The desk of Sergeant Ed Holmes is the focal point of the lineup room. It's on a raised platform, in front of a window. From up there, Holmes can see everybody in the room and most of those ascending the front steps. His eyes are constantly scanning, never settling on any person or object for more than an instant, moving from an officer to the printout in front of him and back again. The printout tells him what jobs he'll need to fill-who's on his day off, who's got vacation, who's out sick, who's on suspension. He checks off old-timers as he sees them-they've chosen their jobs and know where they're going. It's the new guys, like me, who are at his mercy.
Holmes is one of the tough black officers who have been here forever, a big man who seems to enjoy his distance from the rank and file. Several white-shirts spoke to us during orientation, mostly about how the institution runs. Holmes was different. He came only to warn: Don't fuck with me, he said, glancing at the back wall of the room. I'm gonna give you your job assignment, and if you complain, I'll give you a worse one tomorrow. I have no "Okay, it's been pretty quiet. They had one guy cut in the leg, in the tunnel from A-block yard. No weapon, no perp, the usual. Then we found three shanks buried in the dirt there in B-block yard, two of 'em metal, that we found with metal detectors. You think they're just sitting around out there, but these crooks are always conniving." In other words: one inmate stabbed, assailant unknown, knife not found; three homemade knives found; no officers hurt. A fairly typical day. Then a new sergeant steps forward:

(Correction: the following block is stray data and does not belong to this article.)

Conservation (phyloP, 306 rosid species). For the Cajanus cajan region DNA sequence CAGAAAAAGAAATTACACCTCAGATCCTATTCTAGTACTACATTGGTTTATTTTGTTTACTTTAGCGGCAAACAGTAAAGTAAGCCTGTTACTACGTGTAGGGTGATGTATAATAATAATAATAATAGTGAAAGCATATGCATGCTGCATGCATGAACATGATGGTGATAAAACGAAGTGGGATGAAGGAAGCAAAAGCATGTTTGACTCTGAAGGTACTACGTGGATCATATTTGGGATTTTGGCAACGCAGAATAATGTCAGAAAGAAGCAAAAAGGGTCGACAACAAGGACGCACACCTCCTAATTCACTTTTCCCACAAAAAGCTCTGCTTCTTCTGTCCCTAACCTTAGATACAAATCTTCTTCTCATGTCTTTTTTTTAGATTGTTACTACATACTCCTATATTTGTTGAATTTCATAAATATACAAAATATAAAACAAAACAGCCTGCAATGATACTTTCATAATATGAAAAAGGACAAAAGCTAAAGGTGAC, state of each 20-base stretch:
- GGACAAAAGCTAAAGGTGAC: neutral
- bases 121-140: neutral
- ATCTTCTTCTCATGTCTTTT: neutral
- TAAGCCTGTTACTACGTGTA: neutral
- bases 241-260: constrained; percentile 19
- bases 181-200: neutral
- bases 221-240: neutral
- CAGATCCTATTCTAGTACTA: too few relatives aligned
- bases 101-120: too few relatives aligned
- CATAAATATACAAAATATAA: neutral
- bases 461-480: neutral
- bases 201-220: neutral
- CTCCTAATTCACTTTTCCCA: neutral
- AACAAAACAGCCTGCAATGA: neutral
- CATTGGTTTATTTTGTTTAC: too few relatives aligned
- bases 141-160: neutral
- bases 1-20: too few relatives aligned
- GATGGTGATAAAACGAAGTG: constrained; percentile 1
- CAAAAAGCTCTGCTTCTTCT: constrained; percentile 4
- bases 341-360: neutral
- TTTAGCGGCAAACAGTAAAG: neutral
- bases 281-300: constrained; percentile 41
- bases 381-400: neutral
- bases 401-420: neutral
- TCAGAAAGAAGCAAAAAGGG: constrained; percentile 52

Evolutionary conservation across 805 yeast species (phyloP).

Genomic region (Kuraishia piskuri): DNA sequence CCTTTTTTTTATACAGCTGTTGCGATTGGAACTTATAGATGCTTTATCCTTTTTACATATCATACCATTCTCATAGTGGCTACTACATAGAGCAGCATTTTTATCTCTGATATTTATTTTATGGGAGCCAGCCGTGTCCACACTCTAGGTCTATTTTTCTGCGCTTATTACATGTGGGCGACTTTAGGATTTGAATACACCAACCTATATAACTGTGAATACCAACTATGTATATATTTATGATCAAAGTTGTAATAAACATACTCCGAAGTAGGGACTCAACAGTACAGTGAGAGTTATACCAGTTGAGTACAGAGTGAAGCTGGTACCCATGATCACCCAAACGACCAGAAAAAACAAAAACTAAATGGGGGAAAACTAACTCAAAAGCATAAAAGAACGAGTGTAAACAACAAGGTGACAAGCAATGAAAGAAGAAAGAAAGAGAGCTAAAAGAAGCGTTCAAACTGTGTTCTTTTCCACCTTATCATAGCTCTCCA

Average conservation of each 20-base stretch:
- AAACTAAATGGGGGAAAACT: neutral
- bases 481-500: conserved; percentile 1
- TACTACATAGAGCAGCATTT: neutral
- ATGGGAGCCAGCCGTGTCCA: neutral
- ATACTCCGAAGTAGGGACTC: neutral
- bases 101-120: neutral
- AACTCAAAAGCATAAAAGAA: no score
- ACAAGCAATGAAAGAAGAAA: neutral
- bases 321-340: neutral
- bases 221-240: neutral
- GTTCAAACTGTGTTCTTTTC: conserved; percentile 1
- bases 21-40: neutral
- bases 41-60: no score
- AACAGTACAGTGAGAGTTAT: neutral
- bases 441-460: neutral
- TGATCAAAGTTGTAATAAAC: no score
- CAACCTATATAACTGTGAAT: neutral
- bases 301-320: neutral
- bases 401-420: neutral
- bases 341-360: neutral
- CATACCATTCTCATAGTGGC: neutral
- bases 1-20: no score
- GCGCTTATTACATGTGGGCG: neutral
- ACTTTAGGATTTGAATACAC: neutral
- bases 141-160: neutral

"Remember, there's no double clothing allowed during rec, for the obvious reasons. Inmates with two shirts on or two sets of pants should be sent back to their cells and not allowed in the yard or gym." Double clothing is understood to be both a defense against getting "stuck" and a way of quickly changing your appearance if you stick someone else.
Often we'll hear a moral message at lineup, too: a warning that we're not stepping up to the inmates enough or a caution that we need to watch one another's backs better and know the names of the people we're working with or a reminder that our job is "to get out of here in one piece at three PM-as if that needed saying. No such message today. There's the schedule of driver's-Ed courses, for anyone interested, and a reminder of next week's blood drive, and the announcements are over.
"Officers, a-ten-shun!" yells a sergeant. Everyone is quiet. "Posts!" And we're off, not exactly at a run, through the long, rough corridors and up the hill to begin the day.
Sing Sing sprawls over fifty-five acres, most of it rocky hillside. It's flat down where I parked, near the river-the old cellblock and the railroad tracks. The former Death House, site of the electric chair that killed 614 inmates between 1891 and 1963, is down there too. (It's now a vocational-training building.) And so is Tappan, the medium-security unit of Sing Sing, with some 550 inmates housed in three 1970s-vintage shoe box-shaped buildings.